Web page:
Oregon State University’s Energy Efficiency Center is offering its energy-efficiency services to Oregon farmers and rural businesses looking to cut their energy expenses, reports Sustainable Business Oregon. A pilot program shows that businesses can cut their annual energy cost by 10 percent.
OSU says savings can be gained by installing more efficient systems, running equipment less often, generating renewable energy, increasing productivity and reducing waste as well as by using different ways of using fuel, fertilizer and farm equipment. As an example, running a tractor at less than full throttle in a higher gear can save 10 to 25 percent in fuel cost.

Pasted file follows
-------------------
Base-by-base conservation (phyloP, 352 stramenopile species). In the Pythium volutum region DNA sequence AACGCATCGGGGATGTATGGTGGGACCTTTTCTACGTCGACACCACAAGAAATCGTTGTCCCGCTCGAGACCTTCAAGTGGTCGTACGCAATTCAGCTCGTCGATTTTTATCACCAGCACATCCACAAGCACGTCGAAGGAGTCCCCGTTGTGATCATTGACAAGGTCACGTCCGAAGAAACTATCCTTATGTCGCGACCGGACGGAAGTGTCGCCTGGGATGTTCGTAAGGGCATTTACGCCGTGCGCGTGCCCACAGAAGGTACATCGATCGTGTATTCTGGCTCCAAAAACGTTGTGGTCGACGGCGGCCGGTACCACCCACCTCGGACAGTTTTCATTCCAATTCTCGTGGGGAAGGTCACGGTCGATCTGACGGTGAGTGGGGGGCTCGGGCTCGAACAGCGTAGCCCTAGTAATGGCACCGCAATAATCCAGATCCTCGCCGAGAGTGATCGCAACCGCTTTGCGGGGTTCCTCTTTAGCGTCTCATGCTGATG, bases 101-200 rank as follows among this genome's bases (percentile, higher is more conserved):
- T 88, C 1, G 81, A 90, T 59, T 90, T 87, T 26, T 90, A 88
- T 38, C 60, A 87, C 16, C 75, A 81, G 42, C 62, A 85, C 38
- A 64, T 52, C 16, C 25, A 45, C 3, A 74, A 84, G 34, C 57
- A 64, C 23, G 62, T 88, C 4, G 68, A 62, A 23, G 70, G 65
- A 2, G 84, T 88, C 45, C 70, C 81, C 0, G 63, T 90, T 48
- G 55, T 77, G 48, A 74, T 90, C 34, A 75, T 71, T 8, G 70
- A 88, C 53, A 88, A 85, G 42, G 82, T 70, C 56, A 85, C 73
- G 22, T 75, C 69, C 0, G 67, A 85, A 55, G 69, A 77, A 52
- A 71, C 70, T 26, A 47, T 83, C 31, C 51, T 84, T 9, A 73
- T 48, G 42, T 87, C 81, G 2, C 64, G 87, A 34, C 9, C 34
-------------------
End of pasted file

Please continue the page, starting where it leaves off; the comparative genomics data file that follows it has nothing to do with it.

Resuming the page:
The program, which provides assessments of energy use and recommendations for cutting costs, is available to any small rural Oregon business or farm that makes more than half of its gross income from agriculture.
The new initiative is supported by a two-year grant from the Rural Energy for America Program of the U.S. Department of Agriculture. About 75 percent of the actual cost of the energy assessments will be paid for by the federal government, which means that any farm or business operation only pays a flat fee of $370.
This program is an expansion of a similar OSU initiative supported by the Department of Energy for industrial clients. During the past 24 years, the Industrial Assessment Program recommended more than $18 million of savings for local industrial clients.
Oregon State University was recognized by the U.S. Environmental Protection Agency this year as one of the Individual Conference Champions for the highest green power purchases in the U.S. by colleges.